In particular suitable electrical contacts were provided to the instrument by phosphor bronze/stainless steel using conducting paste of Ag, Au, Pt or RuO2. The conductivity is measured at a temperature ranging from 200-350°C with or without hydrocarbon diluted with air in the range of 10 to 10,000 ppm of volume.
The sensitivity, response and recovery times of some of the sensors are shown in Table 1. These parameters demonstrate the superiority of our material for efficient sensing of LPG.
The following examples are given by way of illustration and therefore should not be construed to limit the scope of the present invention.
The thin film tin oxide sensors with 0.42wt% Ruthenium impregnation is tested for gas sensitivity after forming two ohmic contacts using conducting silver paste as described earlier. These films show a sensitivity of 2500 at an operating temperature of 250°C for 1000 ppm of Liquid Petroleum Gas. The sensitivity is defined as the change in conductance on exposure of gas to the original conductance.
The Ruthenium impregnated tin oxide thin film prepared by spraying 0.005M RuC13 in tin chloride solution in ethanol i.e. with 0.62wt% of ruthenium embedded after giving ohmic contacts is tested at temperature of 250°C. The film shows a sensitivity of 820.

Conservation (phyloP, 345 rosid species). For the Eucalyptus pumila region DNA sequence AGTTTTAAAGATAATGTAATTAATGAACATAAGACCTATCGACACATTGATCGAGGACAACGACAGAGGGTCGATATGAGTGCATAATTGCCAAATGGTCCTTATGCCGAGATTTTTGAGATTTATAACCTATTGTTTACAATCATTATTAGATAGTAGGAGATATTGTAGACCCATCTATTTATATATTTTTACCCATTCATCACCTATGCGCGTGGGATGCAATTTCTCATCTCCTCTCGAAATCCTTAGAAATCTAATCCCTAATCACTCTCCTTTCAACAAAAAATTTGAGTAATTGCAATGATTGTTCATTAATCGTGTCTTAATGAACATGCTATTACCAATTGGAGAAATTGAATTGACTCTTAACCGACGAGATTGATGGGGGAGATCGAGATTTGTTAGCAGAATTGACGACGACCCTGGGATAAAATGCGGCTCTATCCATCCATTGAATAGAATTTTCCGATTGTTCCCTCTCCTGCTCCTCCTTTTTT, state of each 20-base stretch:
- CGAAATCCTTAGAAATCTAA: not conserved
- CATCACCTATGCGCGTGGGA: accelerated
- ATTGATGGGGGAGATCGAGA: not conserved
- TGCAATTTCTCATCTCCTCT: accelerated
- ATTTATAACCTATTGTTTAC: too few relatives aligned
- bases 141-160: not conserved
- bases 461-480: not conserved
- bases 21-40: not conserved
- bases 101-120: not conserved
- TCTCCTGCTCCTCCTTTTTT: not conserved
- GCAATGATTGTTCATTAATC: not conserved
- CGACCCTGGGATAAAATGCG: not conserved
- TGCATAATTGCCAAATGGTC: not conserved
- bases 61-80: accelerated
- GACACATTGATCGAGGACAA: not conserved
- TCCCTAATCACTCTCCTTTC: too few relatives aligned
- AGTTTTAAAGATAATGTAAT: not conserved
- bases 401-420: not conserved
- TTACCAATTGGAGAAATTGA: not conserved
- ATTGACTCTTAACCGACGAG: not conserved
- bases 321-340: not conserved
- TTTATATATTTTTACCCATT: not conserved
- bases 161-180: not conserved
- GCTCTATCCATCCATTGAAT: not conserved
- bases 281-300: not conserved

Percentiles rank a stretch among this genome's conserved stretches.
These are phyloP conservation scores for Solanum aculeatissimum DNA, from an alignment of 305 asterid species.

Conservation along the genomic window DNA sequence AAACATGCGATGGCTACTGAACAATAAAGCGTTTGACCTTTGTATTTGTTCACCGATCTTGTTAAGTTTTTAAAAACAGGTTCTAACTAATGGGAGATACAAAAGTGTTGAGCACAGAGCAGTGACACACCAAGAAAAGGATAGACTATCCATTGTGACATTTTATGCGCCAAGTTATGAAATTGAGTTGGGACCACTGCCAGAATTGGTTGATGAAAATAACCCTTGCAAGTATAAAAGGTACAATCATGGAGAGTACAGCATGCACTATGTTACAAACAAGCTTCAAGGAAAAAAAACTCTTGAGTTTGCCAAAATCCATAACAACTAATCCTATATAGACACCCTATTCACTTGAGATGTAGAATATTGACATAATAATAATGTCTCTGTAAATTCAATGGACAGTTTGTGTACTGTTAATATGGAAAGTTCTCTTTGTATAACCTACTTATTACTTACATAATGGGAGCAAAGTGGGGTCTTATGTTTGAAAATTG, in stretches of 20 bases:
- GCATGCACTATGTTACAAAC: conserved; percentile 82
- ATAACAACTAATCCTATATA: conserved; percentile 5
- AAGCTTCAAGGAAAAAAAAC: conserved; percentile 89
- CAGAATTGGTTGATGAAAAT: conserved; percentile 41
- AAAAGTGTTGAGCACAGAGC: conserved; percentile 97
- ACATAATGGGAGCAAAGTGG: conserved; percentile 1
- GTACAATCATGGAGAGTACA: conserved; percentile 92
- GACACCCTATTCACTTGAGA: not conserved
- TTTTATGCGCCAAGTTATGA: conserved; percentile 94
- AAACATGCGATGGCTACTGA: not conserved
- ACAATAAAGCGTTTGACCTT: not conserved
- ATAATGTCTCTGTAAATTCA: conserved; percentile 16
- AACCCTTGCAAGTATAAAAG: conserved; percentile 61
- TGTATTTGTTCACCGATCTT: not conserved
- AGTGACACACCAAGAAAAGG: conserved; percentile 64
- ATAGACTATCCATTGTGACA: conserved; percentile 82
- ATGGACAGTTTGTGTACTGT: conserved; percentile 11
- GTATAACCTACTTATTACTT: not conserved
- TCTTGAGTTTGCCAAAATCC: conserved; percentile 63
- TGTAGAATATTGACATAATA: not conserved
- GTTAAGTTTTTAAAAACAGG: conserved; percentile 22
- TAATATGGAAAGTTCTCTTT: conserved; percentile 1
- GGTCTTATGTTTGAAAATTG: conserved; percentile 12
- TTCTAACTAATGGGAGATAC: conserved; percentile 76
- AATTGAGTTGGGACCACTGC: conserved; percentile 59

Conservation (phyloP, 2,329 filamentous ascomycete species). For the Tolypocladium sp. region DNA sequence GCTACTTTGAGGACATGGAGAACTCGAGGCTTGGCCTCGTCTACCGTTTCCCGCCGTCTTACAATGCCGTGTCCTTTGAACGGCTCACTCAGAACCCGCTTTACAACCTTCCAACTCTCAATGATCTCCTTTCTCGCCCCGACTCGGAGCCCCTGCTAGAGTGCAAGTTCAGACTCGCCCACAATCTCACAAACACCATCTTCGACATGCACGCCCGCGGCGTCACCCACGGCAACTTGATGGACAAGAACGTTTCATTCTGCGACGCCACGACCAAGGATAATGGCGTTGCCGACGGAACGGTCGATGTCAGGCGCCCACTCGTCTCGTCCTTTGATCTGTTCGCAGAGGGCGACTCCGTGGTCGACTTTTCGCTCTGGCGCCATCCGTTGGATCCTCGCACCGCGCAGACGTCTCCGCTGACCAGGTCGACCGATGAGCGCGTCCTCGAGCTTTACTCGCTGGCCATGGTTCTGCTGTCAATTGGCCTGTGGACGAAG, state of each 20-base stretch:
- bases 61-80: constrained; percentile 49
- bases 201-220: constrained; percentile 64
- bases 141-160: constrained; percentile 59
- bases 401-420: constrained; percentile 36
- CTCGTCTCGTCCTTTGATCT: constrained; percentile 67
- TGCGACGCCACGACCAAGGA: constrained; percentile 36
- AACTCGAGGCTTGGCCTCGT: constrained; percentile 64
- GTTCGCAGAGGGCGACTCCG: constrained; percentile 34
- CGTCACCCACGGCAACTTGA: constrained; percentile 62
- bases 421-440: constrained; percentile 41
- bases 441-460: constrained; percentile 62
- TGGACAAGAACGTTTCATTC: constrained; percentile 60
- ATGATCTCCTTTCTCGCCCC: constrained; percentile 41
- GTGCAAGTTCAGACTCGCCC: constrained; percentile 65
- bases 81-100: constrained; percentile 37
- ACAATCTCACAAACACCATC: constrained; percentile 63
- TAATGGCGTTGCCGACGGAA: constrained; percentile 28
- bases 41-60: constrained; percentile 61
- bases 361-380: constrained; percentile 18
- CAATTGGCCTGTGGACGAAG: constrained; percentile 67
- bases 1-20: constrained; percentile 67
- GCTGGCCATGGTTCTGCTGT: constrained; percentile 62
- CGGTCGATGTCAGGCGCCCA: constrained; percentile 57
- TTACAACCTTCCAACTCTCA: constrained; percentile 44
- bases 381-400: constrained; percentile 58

The Ruthenium impregnated tin oxide thin film prepared by spraying 0.001M RuC13 in tin chloride solution in ispropanol i.e. with 0.38wt% of ruthenium impregnated after giving ohmic contacts are tested at temperature of 250°C. The film shows a sensitivity of
The main advantages of the present invention are:
1. An improved instrument with very high sensitivity towards hydrocarbon (LPG).
2. Highly selective instrument for sensing hydrocarbon gas.
3. Low cost due to use of thin film material.
4. Instrument requires low power due to use of the thin film gas sensing material.
1. An improved hydrocarbon gas sensing instrument which comprises a sample tube
(A) heating by element heater (B), a sample holder (C) being placed under the
above tube (A) characterized in that a sensor (D) being on the said sample holder
and on which the said sensor (D) is mounted, a thermocouple (E) which is
connected to a temperature controller (F) to measure and control the temperature
of the sample, and a multimeter (G) to measure the resistance.
2. An improved hydrocarbon gas sensing instrument wherein the sensor is ruthenium
impregnated tin oxide thin film.
3. An improved hydrocarbon gas sensing instrument substantially as herein
described with reference to the examples and drawing accompanying this
|Indian Patent Application Number||135/DEL/2002|
|PG Journal Number||34/2008|
|Date of Filing||22-Feb-2002|
|Name of Patentee||COUNCIL OF SCIENTIFIC & INDUSTRIAL RESEARCH|
|Applicant Address||RAFI MARG, NEW DELHI-110 001, INDIA.|
|PCT International Classification Number||G01N 27/12|
|PCT International Application Number||N/A|
|PCT International Filing date|